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Time and tide wait for fish

22 Aug 2018
by Greg Hill
When's the best time to go fishing?

Time and tide wait for no man but they can make fish wait, to be sure.

Top of the tide, incoming tide and outgoing tide don’t have a big effect on the bite, but they should influence where you fish. Certain areas fish better on an incoming tide, others an outgoing.

During an incoming tide, fish over a reef or shell bed, hopefully the resident bait fish are more active then, and the predators are there for business. 

During the outgoing tide, fish in a channel; fish it from the turn of the tide and you'll pick up the fish returning to deeper water and grazing on the flushing bait-fish and goodies stirred up during the incoming tide activity.

High tide in the evening is generally a good time to fish because often there is a pre-sunset hot bite. Similarly, early morning hot bites stop when the sun is up and low in the sky.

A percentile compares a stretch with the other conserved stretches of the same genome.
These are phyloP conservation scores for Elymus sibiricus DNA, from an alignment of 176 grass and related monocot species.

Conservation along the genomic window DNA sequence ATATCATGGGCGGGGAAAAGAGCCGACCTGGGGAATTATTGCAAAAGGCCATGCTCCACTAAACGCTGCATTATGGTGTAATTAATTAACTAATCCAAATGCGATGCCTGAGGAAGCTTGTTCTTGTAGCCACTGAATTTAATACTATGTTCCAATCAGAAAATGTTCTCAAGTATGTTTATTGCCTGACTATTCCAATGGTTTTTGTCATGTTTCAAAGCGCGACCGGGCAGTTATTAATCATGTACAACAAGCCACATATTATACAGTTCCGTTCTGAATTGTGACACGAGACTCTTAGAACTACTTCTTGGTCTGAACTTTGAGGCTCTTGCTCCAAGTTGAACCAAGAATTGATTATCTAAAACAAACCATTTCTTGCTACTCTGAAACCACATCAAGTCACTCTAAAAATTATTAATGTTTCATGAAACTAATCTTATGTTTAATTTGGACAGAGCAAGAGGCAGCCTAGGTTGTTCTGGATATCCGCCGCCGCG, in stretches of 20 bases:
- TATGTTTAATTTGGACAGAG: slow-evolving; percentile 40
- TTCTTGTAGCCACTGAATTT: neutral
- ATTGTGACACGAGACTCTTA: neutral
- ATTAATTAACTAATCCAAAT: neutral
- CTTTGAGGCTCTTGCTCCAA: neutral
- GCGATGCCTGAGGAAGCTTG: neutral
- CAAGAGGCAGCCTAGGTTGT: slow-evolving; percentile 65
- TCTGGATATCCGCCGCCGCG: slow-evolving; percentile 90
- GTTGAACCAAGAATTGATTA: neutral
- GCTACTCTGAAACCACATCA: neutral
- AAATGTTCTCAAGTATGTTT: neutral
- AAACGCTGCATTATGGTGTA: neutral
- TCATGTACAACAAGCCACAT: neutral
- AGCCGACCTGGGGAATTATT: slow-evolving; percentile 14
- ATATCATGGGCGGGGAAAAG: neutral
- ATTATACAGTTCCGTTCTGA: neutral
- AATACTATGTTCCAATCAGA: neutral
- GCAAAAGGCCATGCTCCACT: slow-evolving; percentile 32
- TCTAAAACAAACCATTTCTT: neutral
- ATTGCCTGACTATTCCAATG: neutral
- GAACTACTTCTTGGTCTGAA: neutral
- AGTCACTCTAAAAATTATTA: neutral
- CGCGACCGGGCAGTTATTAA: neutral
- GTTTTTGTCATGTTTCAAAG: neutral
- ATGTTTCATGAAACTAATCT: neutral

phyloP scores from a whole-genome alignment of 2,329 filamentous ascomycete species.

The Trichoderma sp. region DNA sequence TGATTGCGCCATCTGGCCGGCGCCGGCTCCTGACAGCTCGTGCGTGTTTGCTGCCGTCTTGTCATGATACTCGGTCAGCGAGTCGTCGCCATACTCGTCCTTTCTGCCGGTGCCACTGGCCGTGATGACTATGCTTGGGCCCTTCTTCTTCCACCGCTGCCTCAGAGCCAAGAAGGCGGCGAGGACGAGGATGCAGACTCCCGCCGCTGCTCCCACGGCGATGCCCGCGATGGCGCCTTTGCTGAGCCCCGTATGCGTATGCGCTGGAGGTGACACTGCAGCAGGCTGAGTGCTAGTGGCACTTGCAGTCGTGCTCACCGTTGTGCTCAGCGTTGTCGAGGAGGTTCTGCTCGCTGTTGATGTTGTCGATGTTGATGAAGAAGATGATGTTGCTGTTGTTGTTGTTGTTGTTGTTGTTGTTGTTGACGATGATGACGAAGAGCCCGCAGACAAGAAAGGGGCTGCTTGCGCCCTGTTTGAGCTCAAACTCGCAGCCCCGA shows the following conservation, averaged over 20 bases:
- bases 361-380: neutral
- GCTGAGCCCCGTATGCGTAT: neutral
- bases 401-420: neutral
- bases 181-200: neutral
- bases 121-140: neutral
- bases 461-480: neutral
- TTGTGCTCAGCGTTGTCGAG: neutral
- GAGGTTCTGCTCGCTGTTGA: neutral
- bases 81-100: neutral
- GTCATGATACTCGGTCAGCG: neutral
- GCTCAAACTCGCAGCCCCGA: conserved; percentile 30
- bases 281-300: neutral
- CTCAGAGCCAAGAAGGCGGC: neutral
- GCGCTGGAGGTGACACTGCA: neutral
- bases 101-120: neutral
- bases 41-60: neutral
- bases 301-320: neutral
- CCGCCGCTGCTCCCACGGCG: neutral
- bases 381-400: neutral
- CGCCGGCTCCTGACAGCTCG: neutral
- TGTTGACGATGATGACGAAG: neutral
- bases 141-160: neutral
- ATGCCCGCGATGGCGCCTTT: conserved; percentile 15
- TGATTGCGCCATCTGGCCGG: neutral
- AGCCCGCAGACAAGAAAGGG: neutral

Bite time is tied in with gravitational forces and both high or low tides fish better on a waxing or waining moon.

Tide, moon phases, time of day, gravity… you could drive yourself crazy trying to line up all the parameters for the best times to go.

Here's my new theory: if you've got jobs to do, or the in-laws are coming, it's a good time to go fishing; if it's 5-knots variable it's a good time to go. Fishing spots would be deserted if we only went out during the "bite times”. We go fishing for more reasons than just catching fish.

As well as best bite time, there are other things you can do to improve your results: use lighter gear, more attractants, and sharper hooks, for starters.

So the best time to go fishing is anytime.